Who came up with the thought of two architects designing the same basilica? That’s how it ends when you have a dispute with a bishop, but you don’t want to attack the Church … By the way, it turned into a small competition. The one who builds the greater part of the temple will be rewarded. Profusely rewarded…

The legendary Basilica is back in a new refreshed form! Łukasz M. Pogoda’s game (ORP Orzeł, Savanna) has a new version, and within it a mini-extension – Festum Fatuorum with special Basilica tiles and Altar tokens. Medieval Florence. Two architects were delegated to build the world’s most magnificent basilica, but only one of them will make history as the genius of his time. Build more fragments of the vault, give orders to builders, and when necessary… copy your opponent’s moves. After all, if you want to be famous, all the tricks are allowed…

In the new version of Basilica, instead of a single game board, you will find two separate ones: the Basilica board and the Scoring board. You will encounter an even nicer form of 58 Basilica tiles, 8 Scaffold tiles, 8 Training tokens, and the Builder cubes have been replaced with climatic pawns. The biggest treat, of course, will be the Festum Fatuorum mini-expansion, thanks to which you will add 8 new Basilica tiles and 14 special Altar tokens to the game.

Before you start designing, prepare all of the elements. Place the Basilica board in the center of the table and place 3 Basilica Vault tiles (the front side of the Basilica tile) and 2 Order tiles (the back of the Basilica tile) in the indicated places. From the remaining Basilica tiles, make a pile to replace the missing tiles on the board. Then add 6 Builder pieces, 4 Promotion tokens and 1 Coin to your supply. Next to the Scoring board, place one Builder pawn (this will be your score marker) and a Queen pawn to show the scoring phases. Place the remaining components – Scaffold tiles, Stained Glass tiles, and Score markers – next to the board.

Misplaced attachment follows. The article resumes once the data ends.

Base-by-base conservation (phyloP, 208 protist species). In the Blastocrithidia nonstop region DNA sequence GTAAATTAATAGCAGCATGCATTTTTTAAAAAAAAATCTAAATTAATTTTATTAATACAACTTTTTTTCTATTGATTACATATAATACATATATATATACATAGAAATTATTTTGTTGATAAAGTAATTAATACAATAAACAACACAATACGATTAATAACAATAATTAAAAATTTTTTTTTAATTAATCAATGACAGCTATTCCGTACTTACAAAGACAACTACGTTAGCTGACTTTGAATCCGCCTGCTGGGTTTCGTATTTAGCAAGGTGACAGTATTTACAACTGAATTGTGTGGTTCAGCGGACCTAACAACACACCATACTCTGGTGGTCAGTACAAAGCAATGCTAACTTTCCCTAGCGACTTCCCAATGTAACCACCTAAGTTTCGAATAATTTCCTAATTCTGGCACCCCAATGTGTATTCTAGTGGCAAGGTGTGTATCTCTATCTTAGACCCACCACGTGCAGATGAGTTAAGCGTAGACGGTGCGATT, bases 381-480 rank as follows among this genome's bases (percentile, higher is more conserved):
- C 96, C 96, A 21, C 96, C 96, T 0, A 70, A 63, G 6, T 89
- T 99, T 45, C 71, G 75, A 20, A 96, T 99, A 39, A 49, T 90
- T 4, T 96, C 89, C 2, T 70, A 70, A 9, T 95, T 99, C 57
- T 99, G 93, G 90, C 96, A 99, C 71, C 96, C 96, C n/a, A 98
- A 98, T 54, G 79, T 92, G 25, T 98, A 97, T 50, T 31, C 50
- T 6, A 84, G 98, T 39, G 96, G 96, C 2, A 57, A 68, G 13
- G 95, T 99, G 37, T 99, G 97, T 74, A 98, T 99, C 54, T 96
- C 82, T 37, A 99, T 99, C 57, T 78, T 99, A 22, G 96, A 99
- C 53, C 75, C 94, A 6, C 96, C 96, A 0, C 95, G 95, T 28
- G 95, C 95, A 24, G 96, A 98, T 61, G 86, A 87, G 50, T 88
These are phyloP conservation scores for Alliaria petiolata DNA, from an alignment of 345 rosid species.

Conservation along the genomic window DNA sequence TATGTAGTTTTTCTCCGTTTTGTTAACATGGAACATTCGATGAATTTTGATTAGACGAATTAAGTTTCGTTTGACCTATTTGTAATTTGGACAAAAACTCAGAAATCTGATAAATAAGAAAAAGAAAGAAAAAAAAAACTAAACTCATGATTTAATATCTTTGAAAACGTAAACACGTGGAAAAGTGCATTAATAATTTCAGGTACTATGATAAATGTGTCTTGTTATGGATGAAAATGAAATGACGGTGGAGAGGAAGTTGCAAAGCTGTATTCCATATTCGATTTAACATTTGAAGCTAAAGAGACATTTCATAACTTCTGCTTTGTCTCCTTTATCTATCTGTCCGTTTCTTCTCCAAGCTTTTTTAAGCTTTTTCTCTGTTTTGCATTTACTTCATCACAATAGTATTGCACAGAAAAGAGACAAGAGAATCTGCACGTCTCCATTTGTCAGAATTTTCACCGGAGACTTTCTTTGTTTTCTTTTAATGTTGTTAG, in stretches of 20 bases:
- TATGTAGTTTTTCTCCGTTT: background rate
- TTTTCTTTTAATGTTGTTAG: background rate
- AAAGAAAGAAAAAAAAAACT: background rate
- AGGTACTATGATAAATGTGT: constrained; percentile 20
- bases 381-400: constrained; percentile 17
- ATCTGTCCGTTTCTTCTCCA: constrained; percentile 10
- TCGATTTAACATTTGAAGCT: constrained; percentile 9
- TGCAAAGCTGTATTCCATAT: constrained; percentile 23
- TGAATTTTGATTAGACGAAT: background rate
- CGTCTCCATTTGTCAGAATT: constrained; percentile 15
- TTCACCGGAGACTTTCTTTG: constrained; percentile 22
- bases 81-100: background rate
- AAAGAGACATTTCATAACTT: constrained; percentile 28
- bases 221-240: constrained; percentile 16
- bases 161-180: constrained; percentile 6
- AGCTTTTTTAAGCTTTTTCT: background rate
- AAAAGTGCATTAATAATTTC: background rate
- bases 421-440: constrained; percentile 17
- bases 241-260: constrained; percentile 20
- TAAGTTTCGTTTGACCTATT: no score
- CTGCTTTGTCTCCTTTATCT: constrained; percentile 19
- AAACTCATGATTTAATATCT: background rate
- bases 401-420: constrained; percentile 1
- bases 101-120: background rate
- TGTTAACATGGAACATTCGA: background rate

During your turn, you must perform three of the following available actions: Place Vault, Place Builder, and Execute Order. The actions in the turn may be repeated, however, you can only take the Place Builder action immediately after the Place the Vault action. And what are these actions exactly?

When performing the Place Vault action, you take one of the three Vault tiles available on the board and add it to the Basilica. The basilica is made up of 5 by 5 squares on the table adjacent to the board. Each subsequent tile must either be adjacent to the board or a previously placed tile. On the other hand, you cannot put two two-color tiles, i.e. Jokers, next to each other.

When choosing the Place Builder action, take a Builder pawn from your supply and place it on the Vault tile that you placed earlier. If all of a player’s Builders are already in the Basilica, that player may not choose this action.

To perform the Execute Order action, you take one of the three Order tiles available on the board, resolve its action, and place it in the discard pile. If the chosen Order tile has a Coin symbol, your opponent will be able to perform a so-called Paid Order. To do this, he gives you a Coin (if he does not have a Coin, he cannot perform a Paid Order), and then copies the effect of your Order, gaining an extra action outside his turn.